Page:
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Tropentag, September 14 - 16, 2022, Prague

"Can agroecological farming feed the world? Farmers' and academia's views."

Crop productivity improvement in organic agriculture through a system-based approach

David Bautze1, Felix Matheri2, Edward Karanja2, Noah Adamtey1

1Research Institute of Organic Agriculture (FiBL), International Cooperation, Switzerland
2International Centre of Insect Physiology and Ecology (ICIPE), Kenya


Contributing to the global debate if organic can feed the world, the Research Institute of Organic Agriculture (FiBL) has started two long-term trials in Kenya. At each trial site (Chuka and Thika), conventional farming (Conv) and organic farming (Org) were compared at two input levels: high inputs (High) representing export-oriented, large-scale production, and low inputs (Low) representing smallholder production, mainly for domestic use. The conventional systems received mostly synthetic fertiliser and used synthetic pesticides. The organic system only used organic fertiliser and bio-pesticides. The differences between input levels were the amount of nutrients supplied, especially nitrogen and phosphorous, and supplementary irrigation. After twelve years of continuous cropping, we encountered some trends regarding productivity in organic and conventional systems: Grain maize, baby corn, and common bean achieved similar yields in organic and conventional, whereas cole crops, French beans, and potatoes showed significant lower yields in organic. Although organic systems showed positive effects on soil fertility, human health, and biodiversity, productivity (and thus food security) is essential for farmers and societies considering switching to a more sustainable farming approach. It is also good to note that the organic systems within the trials were guided by conventional mindsets -i.e., substituting synthetic products with biological ones without adapting other more system-based approaches. Thus, after four crop rotations (2007-2018), we adapted a best-practice approach feasible for farmers in the high input systems in the fifth rotation. For example, we used mixed cropping (push-pull) and improved plant extracts in the organic high input system to manage pests and disease. Preliminary results show that we were able to improve yields in organic systems significantly, e.g., yields in organic French beans production were higher in the fifth crop rotation than in the previous season, closing the gap between organic and conventional systems. However, we are still working to improve management practices in all the systems, focusing on water and soil fertility management.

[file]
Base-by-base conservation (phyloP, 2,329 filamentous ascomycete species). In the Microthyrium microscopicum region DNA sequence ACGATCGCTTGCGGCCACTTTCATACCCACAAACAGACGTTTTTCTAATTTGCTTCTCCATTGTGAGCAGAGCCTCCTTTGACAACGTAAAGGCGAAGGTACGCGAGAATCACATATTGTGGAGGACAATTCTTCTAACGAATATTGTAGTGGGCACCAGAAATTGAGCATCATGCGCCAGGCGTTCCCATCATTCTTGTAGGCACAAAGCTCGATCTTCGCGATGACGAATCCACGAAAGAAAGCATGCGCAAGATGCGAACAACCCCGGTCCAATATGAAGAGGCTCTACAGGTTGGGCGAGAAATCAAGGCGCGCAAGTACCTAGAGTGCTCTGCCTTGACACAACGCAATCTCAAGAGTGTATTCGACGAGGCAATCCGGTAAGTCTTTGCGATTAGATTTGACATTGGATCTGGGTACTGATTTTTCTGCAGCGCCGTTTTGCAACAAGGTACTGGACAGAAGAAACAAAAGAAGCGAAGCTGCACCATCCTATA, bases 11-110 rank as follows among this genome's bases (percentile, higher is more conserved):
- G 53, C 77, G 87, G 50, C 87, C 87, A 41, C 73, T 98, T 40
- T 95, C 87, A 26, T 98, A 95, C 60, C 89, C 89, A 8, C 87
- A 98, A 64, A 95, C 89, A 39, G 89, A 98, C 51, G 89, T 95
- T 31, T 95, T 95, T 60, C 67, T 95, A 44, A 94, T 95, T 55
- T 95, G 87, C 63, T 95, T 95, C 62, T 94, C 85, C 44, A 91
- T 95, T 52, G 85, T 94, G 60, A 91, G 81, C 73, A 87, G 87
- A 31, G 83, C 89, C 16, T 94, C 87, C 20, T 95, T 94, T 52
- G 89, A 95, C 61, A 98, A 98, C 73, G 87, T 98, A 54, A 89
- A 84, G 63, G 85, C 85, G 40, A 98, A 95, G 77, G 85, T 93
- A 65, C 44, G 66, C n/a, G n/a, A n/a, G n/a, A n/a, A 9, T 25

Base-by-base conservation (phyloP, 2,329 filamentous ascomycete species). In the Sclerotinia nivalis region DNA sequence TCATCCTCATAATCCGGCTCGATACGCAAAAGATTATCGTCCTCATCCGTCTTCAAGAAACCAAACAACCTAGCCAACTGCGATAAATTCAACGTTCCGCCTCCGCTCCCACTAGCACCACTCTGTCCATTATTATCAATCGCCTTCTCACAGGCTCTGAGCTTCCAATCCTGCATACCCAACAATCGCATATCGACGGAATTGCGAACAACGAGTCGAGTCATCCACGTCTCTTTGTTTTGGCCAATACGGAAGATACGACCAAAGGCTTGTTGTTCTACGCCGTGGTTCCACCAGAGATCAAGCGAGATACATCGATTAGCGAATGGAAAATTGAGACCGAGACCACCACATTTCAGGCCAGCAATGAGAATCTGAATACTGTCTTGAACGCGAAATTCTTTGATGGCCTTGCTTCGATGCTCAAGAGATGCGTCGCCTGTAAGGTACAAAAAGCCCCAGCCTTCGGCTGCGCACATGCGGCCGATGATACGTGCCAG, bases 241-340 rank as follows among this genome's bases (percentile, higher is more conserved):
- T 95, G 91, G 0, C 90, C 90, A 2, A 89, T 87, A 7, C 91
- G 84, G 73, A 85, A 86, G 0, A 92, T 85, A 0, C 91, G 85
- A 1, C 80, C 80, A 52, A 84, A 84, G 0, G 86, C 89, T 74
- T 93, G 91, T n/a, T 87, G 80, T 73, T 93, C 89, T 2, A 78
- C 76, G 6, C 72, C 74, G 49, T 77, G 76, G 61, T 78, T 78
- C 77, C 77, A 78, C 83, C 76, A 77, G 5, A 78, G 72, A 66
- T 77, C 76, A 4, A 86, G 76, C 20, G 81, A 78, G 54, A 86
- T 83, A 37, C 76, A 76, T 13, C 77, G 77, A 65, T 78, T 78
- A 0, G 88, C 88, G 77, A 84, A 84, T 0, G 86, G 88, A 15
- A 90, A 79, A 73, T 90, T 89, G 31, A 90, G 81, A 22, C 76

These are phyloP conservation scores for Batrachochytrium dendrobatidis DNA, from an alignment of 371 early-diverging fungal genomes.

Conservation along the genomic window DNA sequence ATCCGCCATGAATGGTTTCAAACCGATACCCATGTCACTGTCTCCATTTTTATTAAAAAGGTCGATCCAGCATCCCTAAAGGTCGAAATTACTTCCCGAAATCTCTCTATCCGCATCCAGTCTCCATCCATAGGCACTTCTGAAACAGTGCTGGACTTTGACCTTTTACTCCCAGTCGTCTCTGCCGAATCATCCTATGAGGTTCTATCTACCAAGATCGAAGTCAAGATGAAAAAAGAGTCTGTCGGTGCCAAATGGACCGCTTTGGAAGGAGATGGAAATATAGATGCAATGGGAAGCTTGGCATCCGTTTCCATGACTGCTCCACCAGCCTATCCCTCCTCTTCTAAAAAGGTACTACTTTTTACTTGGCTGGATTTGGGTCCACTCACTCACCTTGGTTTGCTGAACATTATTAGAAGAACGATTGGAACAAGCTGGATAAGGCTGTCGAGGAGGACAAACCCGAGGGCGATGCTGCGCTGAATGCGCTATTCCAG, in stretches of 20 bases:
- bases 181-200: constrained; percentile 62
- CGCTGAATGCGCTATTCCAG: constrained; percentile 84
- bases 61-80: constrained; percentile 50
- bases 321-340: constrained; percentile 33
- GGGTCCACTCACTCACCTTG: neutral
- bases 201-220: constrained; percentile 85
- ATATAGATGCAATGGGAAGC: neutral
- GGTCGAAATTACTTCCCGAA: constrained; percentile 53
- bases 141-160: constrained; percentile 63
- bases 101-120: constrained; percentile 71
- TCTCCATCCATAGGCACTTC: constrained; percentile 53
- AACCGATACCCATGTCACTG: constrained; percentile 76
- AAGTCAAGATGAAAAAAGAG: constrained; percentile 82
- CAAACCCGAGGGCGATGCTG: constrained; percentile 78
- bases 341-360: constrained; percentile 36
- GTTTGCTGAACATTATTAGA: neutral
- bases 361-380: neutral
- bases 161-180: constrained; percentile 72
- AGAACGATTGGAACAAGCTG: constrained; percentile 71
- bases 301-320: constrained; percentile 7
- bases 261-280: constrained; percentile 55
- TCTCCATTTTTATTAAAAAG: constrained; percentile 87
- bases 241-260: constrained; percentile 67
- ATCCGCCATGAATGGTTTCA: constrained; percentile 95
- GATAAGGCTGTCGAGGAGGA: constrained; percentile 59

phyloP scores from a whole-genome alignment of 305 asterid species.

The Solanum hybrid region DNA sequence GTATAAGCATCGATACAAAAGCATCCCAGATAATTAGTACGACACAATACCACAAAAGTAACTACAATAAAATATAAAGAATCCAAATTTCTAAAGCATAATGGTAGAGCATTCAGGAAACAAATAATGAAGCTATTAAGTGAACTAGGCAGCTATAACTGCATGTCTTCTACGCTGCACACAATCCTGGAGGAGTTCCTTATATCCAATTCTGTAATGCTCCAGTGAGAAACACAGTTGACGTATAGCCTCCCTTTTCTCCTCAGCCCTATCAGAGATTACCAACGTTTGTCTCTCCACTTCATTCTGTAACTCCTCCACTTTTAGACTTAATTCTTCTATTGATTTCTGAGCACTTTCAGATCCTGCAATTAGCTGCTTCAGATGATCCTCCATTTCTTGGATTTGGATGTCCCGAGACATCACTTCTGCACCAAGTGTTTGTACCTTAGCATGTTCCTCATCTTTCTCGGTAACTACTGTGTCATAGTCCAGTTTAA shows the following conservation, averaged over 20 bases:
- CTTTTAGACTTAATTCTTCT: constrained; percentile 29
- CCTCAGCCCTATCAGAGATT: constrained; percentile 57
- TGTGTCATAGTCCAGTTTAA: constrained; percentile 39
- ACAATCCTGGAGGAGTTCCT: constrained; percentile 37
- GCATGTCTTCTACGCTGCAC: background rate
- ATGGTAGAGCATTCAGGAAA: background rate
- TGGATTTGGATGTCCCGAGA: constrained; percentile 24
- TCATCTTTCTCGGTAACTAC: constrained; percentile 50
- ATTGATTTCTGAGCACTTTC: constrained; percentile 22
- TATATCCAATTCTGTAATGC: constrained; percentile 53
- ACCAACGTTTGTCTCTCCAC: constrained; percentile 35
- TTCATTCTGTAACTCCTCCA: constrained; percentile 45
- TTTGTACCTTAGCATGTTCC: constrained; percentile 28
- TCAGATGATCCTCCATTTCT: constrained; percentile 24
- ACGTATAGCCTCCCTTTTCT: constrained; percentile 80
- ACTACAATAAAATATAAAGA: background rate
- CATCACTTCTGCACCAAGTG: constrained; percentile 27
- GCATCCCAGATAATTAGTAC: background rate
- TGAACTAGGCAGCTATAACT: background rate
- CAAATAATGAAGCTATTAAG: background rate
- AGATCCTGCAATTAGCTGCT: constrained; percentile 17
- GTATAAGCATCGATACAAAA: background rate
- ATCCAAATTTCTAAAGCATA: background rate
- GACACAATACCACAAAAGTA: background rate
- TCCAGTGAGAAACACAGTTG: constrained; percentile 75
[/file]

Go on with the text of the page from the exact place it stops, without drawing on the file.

Keywords: Farming systems, Kenya, long-term experiment, organic agriculture

Contact Address: David Bautze, Research Institute of Organic Agriculture (FiBL), International Cooperation, Ackerstr. 113, 5070 Frick, Switzerland, e-mail: david.bautze@fibl.org

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